Philippe Halsman's 1948 portrait of surrealist painter Salvador Dalí—entitled Dalí Atomicus—is one of the art world’s most famous images. Guernsey-based photographer Karl Taylor was so inspired by the iconic photo, he decided to create his own modern version. He explains, “It has been a favorite of mine for as long as I remember and it is probably the root of my own interest and specialization in photographing fast moving liquids and smashing objects.”
The surreal composition and precise timing of Dalí Atomicus perfectly captures the essence of the world famous artist. Inspired by Dalí's own Leda Atomica painting, the image explores idea of suspension. Out-of-the-ordinary props—including the original painting, a floating chair, a splash of water in motion, a footstool, an easel, three flying cats, and last but not least, Dalí himself—are all suspended in mid-air, completing the dreamlike scene. Taking the assembled production cast 28 takes to get it right, the final result was published in LIFE magazine in 1948.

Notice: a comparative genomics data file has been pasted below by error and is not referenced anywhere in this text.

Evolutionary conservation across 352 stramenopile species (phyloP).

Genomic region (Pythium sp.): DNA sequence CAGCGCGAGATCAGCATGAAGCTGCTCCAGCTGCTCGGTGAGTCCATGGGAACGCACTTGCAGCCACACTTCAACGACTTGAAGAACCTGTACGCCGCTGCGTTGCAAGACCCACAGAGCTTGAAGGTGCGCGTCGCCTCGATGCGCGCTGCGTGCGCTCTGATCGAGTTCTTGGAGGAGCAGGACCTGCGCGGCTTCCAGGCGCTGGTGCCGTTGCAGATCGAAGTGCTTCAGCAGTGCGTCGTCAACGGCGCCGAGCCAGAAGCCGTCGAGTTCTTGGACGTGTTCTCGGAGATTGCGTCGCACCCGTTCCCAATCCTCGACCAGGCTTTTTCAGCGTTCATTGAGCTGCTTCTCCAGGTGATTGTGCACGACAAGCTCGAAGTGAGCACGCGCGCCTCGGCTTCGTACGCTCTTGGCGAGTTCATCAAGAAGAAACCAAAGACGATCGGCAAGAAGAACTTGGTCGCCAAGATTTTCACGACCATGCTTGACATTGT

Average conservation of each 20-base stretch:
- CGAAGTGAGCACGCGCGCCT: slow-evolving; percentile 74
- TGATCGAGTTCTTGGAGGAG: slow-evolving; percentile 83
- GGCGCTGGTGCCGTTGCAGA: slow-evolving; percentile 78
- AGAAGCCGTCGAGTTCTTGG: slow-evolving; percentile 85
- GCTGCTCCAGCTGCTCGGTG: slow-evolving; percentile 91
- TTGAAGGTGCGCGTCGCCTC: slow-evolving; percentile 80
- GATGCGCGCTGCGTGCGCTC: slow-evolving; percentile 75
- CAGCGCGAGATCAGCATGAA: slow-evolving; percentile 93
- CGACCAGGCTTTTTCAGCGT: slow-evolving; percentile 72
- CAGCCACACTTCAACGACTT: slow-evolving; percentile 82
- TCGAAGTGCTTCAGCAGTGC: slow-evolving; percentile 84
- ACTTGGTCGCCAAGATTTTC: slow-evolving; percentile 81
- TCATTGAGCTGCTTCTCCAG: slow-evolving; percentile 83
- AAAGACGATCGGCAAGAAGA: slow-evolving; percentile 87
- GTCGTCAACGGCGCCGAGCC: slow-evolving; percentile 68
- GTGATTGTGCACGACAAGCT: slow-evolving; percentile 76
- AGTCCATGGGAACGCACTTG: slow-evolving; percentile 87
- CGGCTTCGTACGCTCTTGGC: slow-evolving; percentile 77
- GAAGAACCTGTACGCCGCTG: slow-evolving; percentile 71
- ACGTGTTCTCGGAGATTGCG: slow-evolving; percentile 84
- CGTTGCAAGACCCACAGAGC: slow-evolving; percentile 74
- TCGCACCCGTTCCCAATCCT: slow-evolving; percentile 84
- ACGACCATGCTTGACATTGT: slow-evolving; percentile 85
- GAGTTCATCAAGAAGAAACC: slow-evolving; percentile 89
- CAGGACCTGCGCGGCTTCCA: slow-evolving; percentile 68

For Karl Taylor’s modern recreation, he chose to replace the flying cats with a toaster and a “melting” clock inspired by Dalí's The Persistence of Memory painting. First, Taylor’s team got to work building the background walls, using the original image as reference. After setting up the props, the next task was the figure out how to recreate the lighting and shadows. The objects were illuminated from all directions with industrial Flooter lights and beams.
The next challenge was to capture the Dalí look-alike in midair, as well as the water in motion, which artist Adebanji had the task of throwing from a bucket, over and over again. Taylor achieved his uncanny replicate in 29 takes—one shot more than the original—while the BBC documented the entire process.